Parts 3 and 8 of the support 1 are connected to each other by four elastic plates, parallel in two's and diametrically opposite in two's. When axes X--X and Y--Y merge, the four plates 9 are disposed tangentially to a circle concentric to axis X--X of said hand 2. In their upper part, the four plates 9 are connected to part 8 of the tool support via swivel joint fittings 10. In FIG. 1, the fitting 10 to the far right has been shown in section to reveal its structure. The fittings 10 may oscillate in all directions about axes 11 merged in two's, and orthogonal in two's and with respect to axis X--X.

In their lower part, plates 9 are connected to part 3 of the tool support via fittings 12 articulated about shafts 13 whose axes are orthogonal to axis X--X.

According to a particular feature of the invention, the plates 9 are made of composite material and compensate the efforts due to the displacement of the tool 4 when the guide 5 is in abutment on the template 6.

In order to take up any torsional moment brought about by the rotation of the tool 4 about its axis Y--Y, the tool support according to the invention may comprise an Oldham coupling.

FIG. 2 schematically shows such a coupling 14. The latter enables axis Y--Y of the tool to move in two directions at right angles to each other and at right angles to axis X--X of the tool support.

This coupling 14 may be mounted between the upper part 8 of the tool support and a structure 15 fast with the lower part 3.

Furthermore, as shown in FIG. 3, a ball bearing 16 or the like may be provided between guide 5 and part 3.

The forces of friction between template 6 and guide 5 may thus be limited.

The motor 18 for driving tool 4 in rotation may be borne directly by the lower part 3 and fixed thereon via the structure 15. In that case, its shaft may drive the tool-holder 17 and therefore tool 4 directly.

Under these conditions, it will be noted that a particularly compact embodiment is obtained.

The embodiment of the invention illustrated in the Figures more particularly concerns routing. It goes without saying that the present invention is not limited to this particular application.

FIG. 1 shows the embodiment at approximately half-scale. With this embodiment, the axis of the tool Y--Y may move over a cylinder of about 15 mm radius, whilst remaining constantly parallel to itself.

This large amplitude facilitates programmation by apprenticeship.

As a safety precaution, it is limited by mechanical stops (not shown in the Figures).

Patent Citations
Cited PatentFiling datePublication dateApplicantTitle
US2761298 *Sep 9, 1953Sep 4, 1956Jarvis Ralph HerbertFlexible tool coupling
US4098001 *Oct 13, 1976Jul 4, 1978The Charles Stark Draper Laboratory, Inc.Remote center compliance system
US4155169 *Mar 16, 1978May 22, 1979The Charles Stark Draper Laboratory, Inc.Compliant assembly system device
US4221514 *Jun 23, 1978Sep 9, 1980George Fischer LimitedApparatus for trimming workpieces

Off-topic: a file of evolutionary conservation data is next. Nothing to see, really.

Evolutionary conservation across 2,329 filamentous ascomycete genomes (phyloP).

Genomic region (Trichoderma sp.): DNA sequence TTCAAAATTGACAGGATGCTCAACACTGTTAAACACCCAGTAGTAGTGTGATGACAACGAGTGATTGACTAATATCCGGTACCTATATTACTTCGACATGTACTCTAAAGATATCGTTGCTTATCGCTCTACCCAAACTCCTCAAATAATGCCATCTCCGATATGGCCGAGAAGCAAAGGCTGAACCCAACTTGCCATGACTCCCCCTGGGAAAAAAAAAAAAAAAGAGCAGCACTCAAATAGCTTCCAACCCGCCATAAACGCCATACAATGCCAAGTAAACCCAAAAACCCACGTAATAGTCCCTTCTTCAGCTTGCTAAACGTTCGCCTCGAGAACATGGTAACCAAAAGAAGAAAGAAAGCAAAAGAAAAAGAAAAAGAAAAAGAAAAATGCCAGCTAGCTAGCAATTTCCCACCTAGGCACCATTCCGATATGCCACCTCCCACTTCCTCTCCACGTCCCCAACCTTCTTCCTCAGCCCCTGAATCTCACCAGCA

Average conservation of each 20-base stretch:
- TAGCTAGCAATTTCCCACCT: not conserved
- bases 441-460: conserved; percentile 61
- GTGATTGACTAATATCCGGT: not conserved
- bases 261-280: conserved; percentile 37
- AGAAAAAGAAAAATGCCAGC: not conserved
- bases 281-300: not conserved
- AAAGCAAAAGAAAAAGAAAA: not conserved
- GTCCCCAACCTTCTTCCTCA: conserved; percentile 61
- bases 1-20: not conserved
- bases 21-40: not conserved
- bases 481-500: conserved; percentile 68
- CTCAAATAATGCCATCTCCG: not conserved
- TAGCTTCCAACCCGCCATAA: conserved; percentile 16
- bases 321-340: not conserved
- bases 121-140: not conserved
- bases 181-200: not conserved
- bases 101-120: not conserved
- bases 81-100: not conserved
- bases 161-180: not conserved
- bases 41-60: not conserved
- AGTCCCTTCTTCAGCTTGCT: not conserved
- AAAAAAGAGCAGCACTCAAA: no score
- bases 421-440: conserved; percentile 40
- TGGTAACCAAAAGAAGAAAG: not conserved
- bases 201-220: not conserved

US4242017 *Aug 3, 1979Dec 30, 1980The Charles Stark Draper Laboratory, Inc.Passive mating system
US4338052 *Mar 31, 1980Jul 6, 1982Northrop CorporationVariable geometry router
US4547101 *Sep 20, 1983Oct 15, 1985Dowdakin Sr William JSelf-aligning tool holder
EP0036912A1 *Jun 19, 1980Oct 7, 1981Maschinenfabrik Meyer AG.Gripping head for manipulator
Referenced by
Citing PatentFiling datePublication dateApplicantTitle
US5328222 *Dec 19, 1990Jul 12, 1994Amada Company, LimitedTransmission coupling for a manipulator head
US5678967 *Nov 21, 1995Oct 21, 1997Micro Optics Design CorporationApparatus for cutting a workpiece and including a kinematic tool coupling
US5765975 *Sep 5, 1996Jun 16, 1998Abb Flexible Automation, Inc.Compliant end effector for an industrial robot
US6254321 *Aug 28, 1997Jul 3, 2001Bjorn Lind Finance & PropertyArrangement relating to high-speed tools
US6318937 *Aug 20, 1997Nov 20, 2001Bjorn Lind Finance & PropertyArrangement relating to high-speed tools
US6328509 *Aug 28, 1997Dec 11, 2001Björn Finance & PropertyArrangement relating to high-speed tools
US6368012Dec 22, 1999Apr 9, 2002Abb Flexible Automation, Inc.Compliant end effector
US8443526Nov 5, 2009May 21, 2013Nexen Group, Inc.Robot compliance device
DE4002225A1 *Jan 26, 1990Aug 1, 1991Soehner PetraEqualiser for precision positioning of automat - comprises two parallel base plates with intermediate pairs of levers set at right angles to each other
DE19620195C1 *May 20, 1996Nov 20, 1997Fraunhofer Ges ForschungJoint or separation module for fine positioning and/or mounting and demounting of parts or tools on workpieces with vibration mounts, esp. for industrial robots
DE19812654A1 *Mar 23, 1998Sep 30, 1999Volkswagen AgAdapter zur drehfesten Verbindung eines Werkzeugs mit einer in einer Adapterlängsachse wirkenden Drehantriebseinrichtung
WO2002064323A1 *Feb 13, 2002Aug 22, 2002Quebec Centre Rech IndTool compliance device and method
Classifications
U.S. Classification409/97, 901/41, 901/45, 409/110, 408/714, 409/231
International ClassificationB23Q9/00, B23Q1/36, B25J17/02
Cooperative ClassificationY10S408/714, B25J17/0208, B23Q1/36
European ClassificationB23Q1/36, B25J17/02B
Legal Events
DateCodeEventDescription
Jul 8, 1999FPAYFee payment
Year of fee payment: 12
Jul 6, 1995FPAYFee payment
Year of fee payment: 8
Jun 25, 1991FPAYFee payment
Year of fee payment: 4
Jan 17, 1986ASAssignment
Owner name: SOCIETE NATIONALE INDUSTRIELLE AEROSPATIALE, 37BLD
Free format text: ASSIGNMENT OF ASSIGNORS INTEREST.;ASSIGNORS:DUMARGUE, GUY;HUELLEC, JEAN-YVES;REEL/FRAME:004507/0164
Effective date: 19860107